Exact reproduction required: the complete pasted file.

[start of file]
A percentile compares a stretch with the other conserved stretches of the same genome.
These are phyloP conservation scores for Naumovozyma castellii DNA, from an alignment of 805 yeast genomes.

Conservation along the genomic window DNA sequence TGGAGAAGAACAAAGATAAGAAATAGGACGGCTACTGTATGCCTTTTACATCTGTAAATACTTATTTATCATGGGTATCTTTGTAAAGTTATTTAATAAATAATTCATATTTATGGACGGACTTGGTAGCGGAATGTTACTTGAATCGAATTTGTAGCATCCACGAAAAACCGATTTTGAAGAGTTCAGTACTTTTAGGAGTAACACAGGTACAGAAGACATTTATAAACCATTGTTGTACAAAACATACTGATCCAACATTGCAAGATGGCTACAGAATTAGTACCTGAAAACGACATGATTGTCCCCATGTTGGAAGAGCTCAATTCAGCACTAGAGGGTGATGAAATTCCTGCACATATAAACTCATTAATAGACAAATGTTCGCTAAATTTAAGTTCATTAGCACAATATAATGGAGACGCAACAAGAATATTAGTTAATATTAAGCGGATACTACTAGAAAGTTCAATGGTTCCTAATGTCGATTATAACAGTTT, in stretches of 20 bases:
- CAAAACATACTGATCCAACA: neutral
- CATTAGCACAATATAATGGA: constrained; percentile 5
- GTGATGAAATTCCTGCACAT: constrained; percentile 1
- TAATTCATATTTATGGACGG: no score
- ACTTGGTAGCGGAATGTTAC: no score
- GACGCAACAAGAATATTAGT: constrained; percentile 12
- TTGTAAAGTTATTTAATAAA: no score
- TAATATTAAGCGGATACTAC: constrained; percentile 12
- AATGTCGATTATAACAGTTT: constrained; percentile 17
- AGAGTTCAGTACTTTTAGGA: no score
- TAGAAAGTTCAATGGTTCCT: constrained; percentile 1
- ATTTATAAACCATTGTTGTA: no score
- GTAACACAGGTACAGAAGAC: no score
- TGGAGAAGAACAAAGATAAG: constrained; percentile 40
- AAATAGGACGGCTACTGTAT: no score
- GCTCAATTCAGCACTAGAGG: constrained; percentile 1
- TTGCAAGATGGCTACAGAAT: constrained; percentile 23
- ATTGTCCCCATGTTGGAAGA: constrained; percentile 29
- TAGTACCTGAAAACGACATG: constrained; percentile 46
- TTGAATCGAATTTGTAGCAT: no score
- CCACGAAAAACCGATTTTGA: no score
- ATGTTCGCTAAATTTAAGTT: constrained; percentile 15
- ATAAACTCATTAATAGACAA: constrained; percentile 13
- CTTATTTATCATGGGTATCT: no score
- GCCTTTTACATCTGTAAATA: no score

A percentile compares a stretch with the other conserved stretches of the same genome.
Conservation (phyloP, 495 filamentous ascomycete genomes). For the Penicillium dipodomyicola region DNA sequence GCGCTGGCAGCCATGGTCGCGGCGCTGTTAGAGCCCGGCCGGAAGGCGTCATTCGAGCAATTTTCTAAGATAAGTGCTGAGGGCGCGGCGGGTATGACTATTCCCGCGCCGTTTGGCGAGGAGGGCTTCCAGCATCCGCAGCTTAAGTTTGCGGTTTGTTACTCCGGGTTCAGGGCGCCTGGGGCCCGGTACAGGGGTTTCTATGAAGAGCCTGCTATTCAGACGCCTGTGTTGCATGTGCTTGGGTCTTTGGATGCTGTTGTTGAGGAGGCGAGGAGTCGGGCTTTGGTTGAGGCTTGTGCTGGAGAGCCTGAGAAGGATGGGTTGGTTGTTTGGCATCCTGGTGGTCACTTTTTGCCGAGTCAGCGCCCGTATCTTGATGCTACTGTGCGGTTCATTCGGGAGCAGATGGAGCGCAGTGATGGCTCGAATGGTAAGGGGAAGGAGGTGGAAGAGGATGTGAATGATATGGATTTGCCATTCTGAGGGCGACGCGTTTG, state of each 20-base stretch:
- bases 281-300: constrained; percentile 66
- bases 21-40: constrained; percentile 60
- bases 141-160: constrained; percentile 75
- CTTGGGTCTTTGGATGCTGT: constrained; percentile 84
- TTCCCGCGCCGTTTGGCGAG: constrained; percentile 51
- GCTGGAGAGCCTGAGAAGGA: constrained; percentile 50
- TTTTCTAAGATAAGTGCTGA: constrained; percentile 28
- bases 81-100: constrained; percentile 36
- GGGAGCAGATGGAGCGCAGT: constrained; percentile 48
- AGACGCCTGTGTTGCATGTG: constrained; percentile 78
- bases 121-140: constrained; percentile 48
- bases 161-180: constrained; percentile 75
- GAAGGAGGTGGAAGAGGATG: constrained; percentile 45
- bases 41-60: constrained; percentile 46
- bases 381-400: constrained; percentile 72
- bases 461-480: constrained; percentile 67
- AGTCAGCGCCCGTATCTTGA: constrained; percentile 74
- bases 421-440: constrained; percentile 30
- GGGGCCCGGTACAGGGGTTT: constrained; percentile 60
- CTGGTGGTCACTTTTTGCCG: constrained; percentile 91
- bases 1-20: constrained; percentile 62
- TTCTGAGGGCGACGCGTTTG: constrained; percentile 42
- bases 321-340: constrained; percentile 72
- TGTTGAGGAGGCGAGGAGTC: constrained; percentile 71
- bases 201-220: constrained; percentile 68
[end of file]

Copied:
A percentile compares a stretch with the other conserved stretches of the same genome.
These are phyloP conservation scores for Naumovozyma castellii DNA, from an alignment of 805 yeast genomes.

Conservation along the genomic window DNA sequence TGGAGAAGAACAAAGATAAGAAATAGGACGGCTACTGTATGCCTTTTACATCTGTAAATACTTATTTATCATGGGTATCTTTGTAAAGTTATTTAATAAATAATTCATATTTATGGACGGACTTGGTAGCGGAATGTTACTTGAATCGAATTTGTAGCATCCACGAAAAACCGATTTTGAAGAGTTCAGTACTTTTAGGAGTAACACAGGTACAGAAGACATTTATAAACCATTGTTGTACAAAACATACTGATCCAACATTGCAAGATGGCTACAGAATTAGTACCTGAAAACGACATGATTGTCCCCATGTTGGAAGAGCTCAATTCAGCACTAGAGGGTGATGAAATTCCTGCACATATAAACTCATTAATAGACAAATGTTCGCTAAATTTAAGTTCATTAGCACAATATAATGGAGACGCAACAAGAATATTAGTTAATATTAAGCGGATACTACTAGAAAGTTCAATGGTTCCTAATGTCGATTATAACAGTTT, in stretches of 20 bases:
- CAAAACATACTGATCCAACA: neutral
- CATTAGCACAATATAATGGA: constrained; percentile 5
- GTGATGAAATTCCTGCACAT: constrained; percentile 1
- TAATTCATATTTATGGACGG: no score
- ACTTGGTAGCGGAATGTTAC: no score
- GACGCAACAAGAATATTAGT: constrained; percentile 12
- TTGTAAAGTTATTTAATAAA: no score
- TAATATTAAGCGGATACTAC: constrained; percentile 12
- AATGTCGATTATAACAGTTT: constrained; percentile 17
- AGAGTTCAGTACTTTTAGGA: no score
- TAGAAAGTTCAATGGTTCCT: constrained; percentile 1
- ATTTATAAACCATTGTTGTA: no score
- GTAACACAGGTACAGAAGAC: no score
- TGGAGAAGAACAAAGATAAG: constrained; percentile 40
- AAATAGGACGGCTACTGTAT: no score
- GCTCAATTCAGCACTAGAGG: constrained; percentile 1
- TTGCAAGATGGCTACAGAAT: constrained; percentile 23
- ATTGTCCCCATGTTGGAAGA: constrained; percentile 29
- TAGTACCTGAAAACGACATG: constrained; percentile 46
- TTGAATCGAATTTGTAGCAT: no score
- CCACGAAAAACCGATTTTGA: no score
- ATGTTCGCTAAATTTAAGTT: constrained; percentile 15
- ATAAACTCATTAATAGACAA: constrained; percentile 13
- CTTATTTATCATGGGTATCT: no score
- GCCTTTTACATCTGTAAATA: no score

A percentile compares a stretch with the other conserved stretches of the same genome.
Conservation (phyloP, 495 filamentous ascomycete genomes). For the Penicillium dipodomyicola region DNA sequence GCGCTGGCAGCCATGGTCGCGGCGCTGTTAGAGCCCGGCCGGAAGGCGTCATTCGAGCAATTTTCTAAGATAAGTGCTGAGGGCGCGGCGGGTATGACTATTCCCGCGCCGTTTGGCGAGGAGGGCTTCCAGCATCCGCAGCTTAAGTTTGCGGTTTGTTACTCCGGGTTCAGGGCGCCTGGGGCCCGGTACAGGGGTTTCTATGAAGAGCCTGCTATTCAGACGCCTGTGTTGCATGTGCTTGGGTCTTTGGATGCTGTTGTTGAGGAGGCGAGGAGTCGGGCTTTGGTTGAGGCTTGTGCTGGAGAGCCTGAGAAGGATGGGTTGGTTGTTTGGCATCCTGGTGGTCACTTTTTGCCGAGTCAGCGCCCGTATCTTGATGCTACTGTGCGGTTCATTCGGGAGCAGATGGAGCGCAGTGATGGCTCGAATGGTAAGGGGAAGGAGGTGGAAGAGGATGTGAATGATATGGATTTGCCATTCTGAGGGCGACGCGTTTG, state of each 20-base stretch:
- bases 281-300: constrained; percentile 66
- bases 21-40: constrained; percentile 60
- bases 141-160: constrained; percentile 75
- CTTGGGTCTTTGGATGCTGT: constrained; percentile 84
- TTCCCGCGCCGTTTGGCGAG: constrained; percentile 51
- GCTGGAGAGCCTGAGAAGGA: constrained; percentile 50
- TTTTCTAAGATAAGTGCTGA: constrained; percentile 28
- bases 81-100: constrained; percentile 36
- GGGAGCAGATGGAGCGCAGT: constrained; percentile 48
- AGACGCCTGTGTTGCATGTG: constrained; percentile 78
- bases 121-140: constrained; percentile 48
- bases 161-180: constrained; percentile 75
- GAAGGAGGTGGAAGAGGATG: constrained; percentile 45
- bases 41-60: constrained; percentile 46
- bases 381-400: constrained; percentile 72
- bases 461-480: constrained; percentile 67
- AGTCAGCGCCCGTATCTTGA: constrained; percentile 74
- bases 421-440: constrained; percentile 30
- GGGGCCCGGTACAGGGGTTT: constrained; percentile 60
- CTGGTGGTCACTTTTTGCCG: constrained; percentile 91
- bases 1-20: constrained; percentile 62
- TTCTGAGGGCGACGCGTTTG: constrained; percentile 42
- bases 321-340: constrained; percentile 72
- TGTTGAGGAGGCGAGGAGTC: constrained; percentile 71
- bases 201-220: constrained; percentile 68